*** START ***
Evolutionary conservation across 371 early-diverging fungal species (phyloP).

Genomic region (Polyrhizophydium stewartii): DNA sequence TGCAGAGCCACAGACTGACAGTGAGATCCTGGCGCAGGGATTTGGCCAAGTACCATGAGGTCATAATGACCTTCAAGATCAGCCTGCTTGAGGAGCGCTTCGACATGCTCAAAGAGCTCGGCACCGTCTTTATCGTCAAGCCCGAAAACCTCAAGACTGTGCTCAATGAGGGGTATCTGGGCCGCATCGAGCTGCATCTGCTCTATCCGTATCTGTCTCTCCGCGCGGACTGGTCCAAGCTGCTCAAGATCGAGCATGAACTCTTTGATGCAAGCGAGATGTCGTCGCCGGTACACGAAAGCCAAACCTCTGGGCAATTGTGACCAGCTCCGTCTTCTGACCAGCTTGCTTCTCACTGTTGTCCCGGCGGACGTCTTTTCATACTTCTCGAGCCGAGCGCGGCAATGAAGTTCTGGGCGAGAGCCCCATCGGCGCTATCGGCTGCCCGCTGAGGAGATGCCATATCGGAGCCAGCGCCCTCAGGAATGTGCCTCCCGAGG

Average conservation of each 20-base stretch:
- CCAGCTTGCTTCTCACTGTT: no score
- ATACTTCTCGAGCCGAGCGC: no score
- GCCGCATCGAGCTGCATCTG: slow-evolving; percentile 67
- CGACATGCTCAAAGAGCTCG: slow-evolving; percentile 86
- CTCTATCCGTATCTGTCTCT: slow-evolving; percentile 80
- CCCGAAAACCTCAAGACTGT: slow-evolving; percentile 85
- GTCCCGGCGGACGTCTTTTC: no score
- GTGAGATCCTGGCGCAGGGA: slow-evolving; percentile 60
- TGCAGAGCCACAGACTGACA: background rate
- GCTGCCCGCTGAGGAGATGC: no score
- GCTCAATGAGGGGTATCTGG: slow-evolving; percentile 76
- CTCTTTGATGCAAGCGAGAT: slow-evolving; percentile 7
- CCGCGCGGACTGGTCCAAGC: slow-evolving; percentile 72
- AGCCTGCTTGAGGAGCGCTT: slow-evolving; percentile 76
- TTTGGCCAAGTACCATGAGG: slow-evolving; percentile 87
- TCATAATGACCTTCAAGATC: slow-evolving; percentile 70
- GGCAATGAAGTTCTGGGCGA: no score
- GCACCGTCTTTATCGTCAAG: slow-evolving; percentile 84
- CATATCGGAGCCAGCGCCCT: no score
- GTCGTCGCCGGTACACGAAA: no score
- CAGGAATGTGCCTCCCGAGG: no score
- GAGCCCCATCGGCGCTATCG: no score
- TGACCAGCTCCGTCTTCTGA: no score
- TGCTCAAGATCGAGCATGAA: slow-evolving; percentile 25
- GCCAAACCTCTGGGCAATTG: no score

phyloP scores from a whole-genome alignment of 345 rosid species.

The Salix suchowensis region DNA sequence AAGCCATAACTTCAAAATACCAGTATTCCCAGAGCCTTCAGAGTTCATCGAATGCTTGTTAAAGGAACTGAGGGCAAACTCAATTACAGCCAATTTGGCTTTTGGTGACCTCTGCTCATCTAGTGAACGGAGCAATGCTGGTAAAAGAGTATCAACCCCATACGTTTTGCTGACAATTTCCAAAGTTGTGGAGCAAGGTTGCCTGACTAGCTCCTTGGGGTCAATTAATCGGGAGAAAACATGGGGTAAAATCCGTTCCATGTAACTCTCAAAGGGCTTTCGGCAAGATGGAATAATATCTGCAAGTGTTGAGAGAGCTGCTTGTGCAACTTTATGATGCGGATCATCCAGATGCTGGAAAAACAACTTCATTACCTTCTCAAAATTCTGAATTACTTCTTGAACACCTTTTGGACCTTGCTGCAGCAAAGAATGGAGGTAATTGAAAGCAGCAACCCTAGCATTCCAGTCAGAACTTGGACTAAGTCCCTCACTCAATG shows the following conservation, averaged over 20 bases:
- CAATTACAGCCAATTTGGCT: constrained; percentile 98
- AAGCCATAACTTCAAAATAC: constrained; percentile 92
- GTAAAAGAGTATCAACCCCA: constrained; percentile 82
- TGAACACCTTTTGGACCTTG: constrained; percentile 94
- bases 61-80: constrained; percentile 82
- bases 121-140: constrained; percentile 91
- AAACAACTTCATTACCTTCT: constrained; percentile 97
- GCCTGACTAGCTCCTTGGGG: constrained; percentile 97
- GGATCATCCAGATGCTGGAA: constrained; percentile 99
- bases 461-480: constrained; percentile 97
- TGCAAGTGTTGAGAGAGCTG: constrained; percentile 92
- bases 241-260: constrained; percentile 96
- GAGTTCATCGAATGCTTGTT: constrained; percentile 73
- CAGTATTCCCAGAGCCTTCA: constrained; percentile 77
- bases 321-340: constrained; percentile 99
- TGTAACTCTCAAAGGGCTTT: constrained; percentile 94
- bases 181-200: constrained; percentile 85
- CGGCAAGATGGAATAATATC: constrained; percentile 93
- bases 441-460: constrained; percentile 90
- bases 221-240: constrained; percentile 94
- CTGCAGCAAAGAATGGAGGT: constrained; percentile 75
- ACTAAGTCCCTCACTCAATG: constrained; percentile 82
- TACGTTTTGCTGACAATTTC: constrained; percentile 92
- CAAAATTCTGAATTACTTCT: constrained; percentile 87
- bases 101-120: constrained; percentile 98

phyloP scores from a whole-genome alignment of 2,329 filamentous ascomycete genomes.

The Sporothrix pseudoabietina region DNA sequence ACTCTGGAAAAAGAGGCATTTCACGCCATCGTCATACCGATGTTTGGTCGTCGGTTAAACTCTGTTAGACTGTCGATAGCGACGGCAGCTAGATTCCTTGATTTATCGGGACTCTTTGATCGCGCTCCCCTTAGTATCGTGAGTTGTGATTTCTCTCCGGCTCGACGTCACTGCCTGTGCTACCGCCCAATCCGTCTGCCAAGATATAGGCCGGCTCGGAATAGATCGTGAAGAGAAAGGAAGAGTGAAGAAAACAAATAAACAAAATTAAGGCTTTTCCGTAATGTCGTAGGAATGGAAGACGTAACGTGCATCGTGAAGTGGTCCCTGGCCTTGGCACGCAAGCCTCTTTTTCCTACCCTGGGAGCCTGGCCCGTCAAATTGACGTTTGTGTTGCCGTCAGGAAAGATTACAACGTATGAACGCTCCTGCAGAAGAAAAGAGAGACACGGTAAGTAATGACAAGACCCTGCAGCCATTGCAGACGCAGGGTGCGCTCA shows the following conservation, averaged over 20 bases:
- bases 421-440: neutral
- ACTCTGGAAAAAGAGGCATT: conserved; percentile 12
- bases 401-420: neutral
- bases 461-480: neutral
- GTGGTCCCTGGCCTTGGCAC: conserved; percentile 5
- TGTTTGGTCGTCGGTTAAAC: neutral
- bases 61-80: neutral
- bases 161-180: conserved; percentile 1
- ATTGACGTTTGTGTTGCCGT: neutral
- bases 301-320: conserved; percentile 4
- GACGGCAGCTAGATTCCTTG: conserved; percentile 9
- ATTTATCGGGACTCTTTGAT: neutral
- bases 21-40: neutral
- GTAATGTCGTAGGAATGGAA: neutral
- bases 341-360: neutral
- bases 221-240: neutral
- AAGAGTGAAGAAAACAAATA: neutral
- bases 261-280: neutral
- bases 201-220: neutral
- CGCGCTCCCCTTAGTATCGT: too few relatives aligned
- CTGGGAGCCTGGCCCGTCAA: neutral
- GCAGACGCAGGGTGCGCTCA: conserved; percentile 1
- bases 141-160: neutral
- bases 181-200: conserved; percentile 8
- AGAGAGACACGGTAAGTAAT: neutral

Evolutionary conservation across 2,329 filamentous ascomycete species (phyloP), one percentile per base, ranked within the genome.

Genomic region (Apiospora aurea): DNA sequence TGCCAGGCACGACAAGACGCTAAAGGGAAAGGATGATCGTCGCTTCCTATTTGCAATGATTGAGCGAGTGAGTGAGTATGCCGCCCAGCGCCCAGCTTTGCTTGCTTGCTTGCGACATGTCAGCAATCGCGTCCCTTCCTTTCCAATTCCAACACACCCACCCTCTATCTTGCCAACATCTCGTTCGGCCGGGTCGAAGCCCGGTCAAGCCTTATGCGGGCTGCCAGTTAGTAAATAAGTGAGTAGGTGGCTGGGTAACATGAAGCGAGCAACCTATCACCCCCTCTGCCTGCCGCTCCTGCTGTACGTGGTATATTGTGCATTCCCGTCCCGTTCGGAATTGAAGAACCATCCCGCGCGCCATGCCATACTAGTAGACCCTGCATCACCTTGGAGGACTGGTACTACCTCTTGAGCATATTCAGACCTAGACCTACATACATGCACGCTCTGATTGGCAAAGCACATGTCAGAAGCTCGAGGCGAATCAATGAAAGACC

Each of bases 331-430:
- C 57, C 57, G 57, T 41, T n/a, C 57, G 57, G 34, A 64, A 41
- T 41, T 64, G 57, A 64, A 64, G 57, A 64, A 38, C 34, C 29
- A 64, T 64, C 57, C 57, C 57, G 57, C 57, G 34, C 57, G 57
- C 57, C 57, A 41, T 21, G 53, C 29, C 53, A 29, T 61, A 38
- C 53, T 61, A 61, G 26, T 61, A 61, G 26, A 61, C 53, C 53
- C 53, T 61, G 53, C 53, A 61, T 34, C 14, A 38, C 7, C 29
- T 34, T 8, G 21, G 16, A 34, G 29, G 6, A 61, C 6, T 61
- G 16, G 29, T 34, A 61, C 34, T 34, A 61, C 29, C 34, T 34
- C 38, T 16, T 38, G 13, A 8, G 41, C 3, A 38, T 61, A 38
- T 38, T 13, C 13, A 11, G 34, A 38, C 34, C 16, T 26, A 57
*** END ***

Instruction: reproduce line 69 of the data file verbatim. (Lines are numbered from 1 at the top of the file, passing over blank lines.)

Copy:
- ATTTATCGGGACTCTTTGAT: neutral